Wrinkle Reducing Lasers: Ablative vs. Nonablative Lasers
What are Lasers?
Light Amplification Stimulated by Emitted Radiations, commonly known as LASERs, are a newly emerging field for surgical and nonsurgical procedures. Their quick and easy approaches grant them increasing popularity. Lasers can be used for a variety of purposes on the skin including reduction of dark spots, tattoos, unwanted blood vessels, resurfacing the skin, and for tightening the skin to reduce the effects of aging. Lasers used to tighten the skin can be categorized into two subgroups: non-ablative and ablative, each with its own specialties for different skin types.
Lasers are concentrated beams of light caused by one specific wavelength. The wavelength defines the properties of the laser and the interaction with biological tissue.1 Generally, targets within the body consist of light absorbing molecules or cells, which then absorbs the wavelength, heats up, and bursts. Some of the targets of lasers include hemoglobin (in blood), melanin (skin pigment in hairs and the skin), and water (found throughout the skin). For skin tightening lasers, the target is typically water and the microinjury from heated water stimulates collagen formation and skin rejuvenation.
Ablative lasers cut through the layers of the skin to create microinjuries that stimulate local collagen production. One example of an ablative laser is the CO2 laser, which emits a wavelength of 10600 nm and has a high affinity for water. Our skin, having made up of a large percentage of water, allows for the CO2 laser to be fully absorbed, removing thin layers of the skin.2 Common ablative lasers are Er:YAG (2,940 nm), Er:YSGG (2,970 nm), and CO2 laser (10,600 nm).3
Non ablative lasers do not cut through the skin. Instead, they create microinjuries by selectively aiming at a target depending on the wavelength of the laser. The target heats up and undergoes damage at a microscopic level. Non-ablative lasers typically have wavelengths that range from 1,300–1,550 nm.3
Non-fractional lasers are commonly known as full field resurfacing lasers, meaning that 100% of the treated area is eliminated according to the depth needed for the treatment. However, these lasers became an issue due to their excessive depths of ablation which led to thermal damage.4 Thus, the popularity of fractional lasers followed.
Fractional Ablative and Fractional Non-Ablative
Fractional laser treatments are used for both ablative and non-ablative procedures. Fractional treatments create selective columns of microthermal damage in which treated areas are intermixed with untreated ones.2 This allows for a more rapid recovery and lower inflammation, resulting in lower risks of scarring or dyspigmentation.5 However, with fractional procedures, several treatments must be done in order to obtain satisfactory results.
Which Method Is Best?
Because ablative lasers tend to wound and cut through the skin, they has the ability to damage other parts of the skin not meant to be targeted, for example, melanin. Thus, ablative lasers work best for lighter colored individuals whereas non-ablative lasers are best for those with darker skin. However, skilled practitioners may be able to use ablative lasers on darker skin successfully.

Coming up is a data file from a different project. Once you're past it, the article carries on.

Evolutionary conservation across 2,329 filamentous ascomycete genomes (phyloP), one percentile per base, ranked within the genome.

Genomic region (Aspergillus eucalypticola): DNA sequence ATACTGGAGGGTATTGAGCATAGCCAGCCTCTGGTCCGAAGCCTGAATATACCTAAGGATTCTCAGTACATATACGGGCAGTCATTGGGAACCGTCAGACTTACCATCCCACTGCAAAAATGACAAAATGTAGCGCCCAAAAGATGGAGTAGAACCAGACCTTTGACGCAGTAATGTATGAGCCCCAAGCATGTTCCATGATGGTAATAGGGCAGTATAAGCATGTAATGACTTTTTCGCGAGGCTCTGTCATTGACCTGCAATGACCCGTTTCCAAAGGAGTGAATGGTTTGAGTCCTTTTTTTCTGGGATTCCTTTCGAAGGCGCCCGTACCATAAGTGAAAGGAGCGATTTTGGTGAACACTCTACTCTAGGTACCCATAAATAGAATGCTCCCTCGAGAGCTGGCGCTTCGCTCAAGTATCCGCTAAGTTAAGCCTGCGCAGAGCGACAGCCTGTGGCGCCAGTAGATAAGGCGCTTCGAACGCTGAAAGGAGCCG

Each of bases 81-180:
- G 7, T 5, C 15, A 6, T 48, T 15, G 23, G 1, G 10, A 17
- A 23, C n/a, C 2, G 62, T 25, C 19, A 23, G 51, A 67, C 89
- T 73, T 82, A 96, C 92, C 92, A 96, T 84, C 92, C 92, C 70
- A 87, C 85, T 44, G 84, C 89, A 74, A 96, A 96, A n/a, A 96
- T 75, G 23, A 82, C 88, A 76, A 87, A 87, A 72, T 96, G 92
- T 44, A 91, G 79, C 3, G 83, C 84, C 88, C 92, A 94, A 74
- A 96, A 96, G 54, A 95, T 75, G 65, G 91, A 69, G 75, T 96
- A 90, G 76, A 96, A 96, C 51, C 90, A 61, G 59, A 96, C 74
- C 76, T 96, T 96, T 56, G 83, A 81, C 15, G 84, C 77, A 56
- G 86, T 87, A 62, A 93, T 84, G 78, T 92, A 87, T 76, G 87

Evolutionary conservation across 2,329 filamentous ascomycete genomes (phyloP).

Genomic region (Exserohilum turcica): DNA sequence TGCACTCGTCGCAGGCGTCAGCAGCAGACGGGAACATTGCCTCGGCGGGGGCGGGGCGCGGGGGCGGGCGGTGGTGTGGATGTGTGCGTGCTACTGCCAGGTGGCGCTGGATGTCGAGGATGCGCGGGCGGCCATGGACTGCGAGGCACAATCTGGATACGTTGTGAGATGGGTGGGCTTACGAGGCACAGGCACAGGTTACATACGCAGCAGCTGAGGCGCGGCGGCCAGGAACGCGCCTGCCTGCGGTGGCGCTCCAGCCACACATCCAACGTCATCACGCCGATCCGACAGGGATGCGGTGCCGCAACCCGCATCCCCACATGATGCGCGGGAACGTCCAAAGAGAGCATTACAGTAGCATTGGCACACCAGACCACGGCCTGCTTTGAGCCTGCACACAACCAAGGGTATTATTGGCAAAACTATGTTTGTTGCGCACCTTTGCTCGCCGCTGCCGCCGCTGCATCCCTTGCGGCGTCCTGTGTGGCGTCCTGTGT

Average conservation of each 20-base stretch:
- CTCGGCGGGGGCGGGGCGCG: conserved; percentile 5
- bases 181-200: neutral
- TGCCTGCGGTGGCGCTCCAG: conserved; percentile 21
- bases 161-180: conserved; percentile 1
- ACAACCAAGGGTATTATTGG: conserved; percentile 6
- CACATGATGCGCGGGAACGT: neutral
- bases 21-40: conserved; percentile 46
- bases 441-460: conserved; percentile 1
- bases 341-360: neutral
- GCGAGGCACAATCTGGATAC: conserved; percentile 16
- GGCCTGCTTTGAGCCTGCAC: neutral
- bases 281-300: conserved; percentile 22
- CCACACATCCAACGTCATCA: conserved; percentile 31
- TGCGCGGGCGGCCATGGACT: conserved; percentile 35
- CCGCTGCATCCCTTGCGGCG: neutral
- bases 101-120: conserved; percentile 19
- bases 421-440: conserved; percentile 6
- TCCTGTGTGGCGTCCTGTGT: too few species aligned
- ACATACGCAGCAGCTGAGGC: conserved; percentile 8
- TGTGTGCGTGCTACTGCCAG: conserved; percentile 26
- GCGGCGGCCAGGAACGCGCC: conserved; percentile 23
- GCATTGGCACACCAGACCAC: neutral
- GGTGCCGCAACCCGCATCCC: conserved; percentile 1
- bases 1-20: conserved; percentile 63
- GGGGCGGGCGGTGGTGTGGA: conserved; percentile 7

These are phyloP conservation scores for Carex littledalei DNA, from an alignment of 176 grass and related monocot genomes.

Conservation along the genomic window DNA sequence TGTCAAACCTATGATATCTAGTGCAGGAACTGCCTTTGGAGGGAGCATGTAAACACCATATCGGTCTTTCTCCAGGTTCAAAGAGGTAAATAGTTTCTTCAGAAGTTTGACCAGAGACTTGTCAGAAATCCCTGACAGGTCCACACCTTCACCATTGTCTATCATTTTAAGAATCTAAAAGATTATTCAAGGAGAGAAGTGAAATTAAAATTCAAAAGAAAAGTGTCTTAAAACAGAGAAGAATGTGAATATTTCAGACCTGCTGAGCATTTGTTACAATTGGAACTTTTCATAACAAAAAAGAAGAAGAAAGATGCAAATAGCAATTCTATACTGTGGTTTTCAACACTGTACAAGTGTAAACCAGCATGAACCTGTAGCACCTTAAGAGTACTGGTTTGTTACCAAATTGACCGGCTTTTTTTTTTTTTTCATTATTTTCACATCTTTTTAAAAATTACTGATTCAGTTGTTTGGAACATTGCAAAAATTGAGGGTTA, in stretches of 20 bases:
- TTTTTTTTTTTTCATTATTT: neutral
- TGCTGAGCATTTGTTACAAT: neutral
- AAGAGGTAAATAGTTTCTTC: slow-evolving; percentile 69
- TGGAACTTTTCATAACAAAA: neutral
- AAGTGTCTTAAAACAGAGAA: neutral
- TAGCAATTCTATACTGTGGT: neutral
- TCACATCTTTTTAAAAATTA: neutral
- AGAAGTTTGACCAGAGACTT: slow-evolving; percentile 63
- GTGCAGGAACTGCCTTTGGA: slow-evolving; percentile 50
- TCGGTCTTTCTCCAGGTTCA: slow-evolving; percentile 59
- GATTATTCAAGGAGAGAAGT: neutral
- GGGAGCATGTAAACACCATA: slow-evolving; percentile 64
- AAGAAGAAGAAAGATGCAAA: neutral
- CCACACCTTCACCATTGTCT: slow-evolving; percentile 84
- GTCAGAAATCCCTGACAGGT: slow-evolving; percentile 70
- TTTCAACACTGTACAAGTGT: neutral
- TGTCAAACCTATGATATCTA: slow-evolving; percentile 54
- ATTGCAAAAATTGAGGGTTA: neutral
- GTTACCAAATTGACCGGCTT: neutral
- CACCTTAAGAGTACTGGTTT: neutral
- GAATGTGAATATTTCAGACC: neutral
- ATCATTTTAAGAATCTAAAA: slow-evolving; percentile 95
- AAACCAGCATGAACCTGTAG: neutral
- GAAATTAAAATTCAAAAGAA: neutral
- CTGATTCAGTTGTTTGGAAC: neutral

Treatments for ablative and non-ablative laser procedures include, but are not limited to fine lines, wrinkles, hyperpigmentation, melasma, photoaging, surgical resection, scars, and drug delivery.1
Why It Works
Fractional lasers6 incise on the skin, leaving islands of healthy skin that accelerate recovery, while generating columns of injury. The necrosis columns are what trigger the dermis to produce more collagen.6
Laser assisted drug delivery (LAD) is one of the new emerging fields. The skin is made of several layers, allowing it to be an important barrier between your body and the environment. This impairs the ability of drugs to enter the body. Laser treatments for drug delivery allow the drugs to travel transcutaneously, bypassing several layers of the skin so the drug can treat the patient faster than waiting for the topical drug to sink in.
There need to be additional studies to determine the optimal treatment parameters, coagulation zones, and how long the channels of LAD remain open in the dermis.7 Various medical conditions have been studied with LAD including dysplasia, non-melanoma skin cancer, psoriasis, inflammatory conditions, local anesthesia, and scars.8
- Schena E, Saccomandi P, Fong Y. Laser Ablation for Cancer: Past, Present and Future. J Funct Biomater. 2017;8(2).
- Trivedi MK, Yang FC, Cho BK. A review of laser and light therapy in melasma. Int J Womens Dermatol. 2017;3(1):11-20.
- Paasch U, Haedersdal M. Laser systems for ablative fractional resurfacing. Expert Rev Med Devices. 2011;8(1):67-83.
- Pozner JN, DiBernardo BE. Laser Resurfacing: Full Field and Fractional. Clin Plast Surg. 2016;43(3):515-525.
- Manstein D, Herron GS, Sink RK, Tanner H, Anderson RR. Fractional photothermolysis: a new concept for cutaneous remodeling using microscopic patterns of thermal injury. Lasers Surg Med. 2004;34(5):426-438.
- Borges J, Manela-Azulay M, Cuzzi T. Photoaging and the clinical utility of fractional laser. Clin Cosmet Investig Dermatol. 2016;9:107-114.
- Waibel JS, Rudnick A, Shagalov DR, Nicolazzo DM. Update of Ablative Fractionated Lasers to Enhance Cutaneous Topical Drug Delivery. Adv Ther. 2017.
- Sklar LR, Burnett CT, Waibel JS, Moy RL, Ozog DM. Laser assisted drug delivery: a review of an evolving technology. Lasers Surg Med. 2014;46(4):249-262.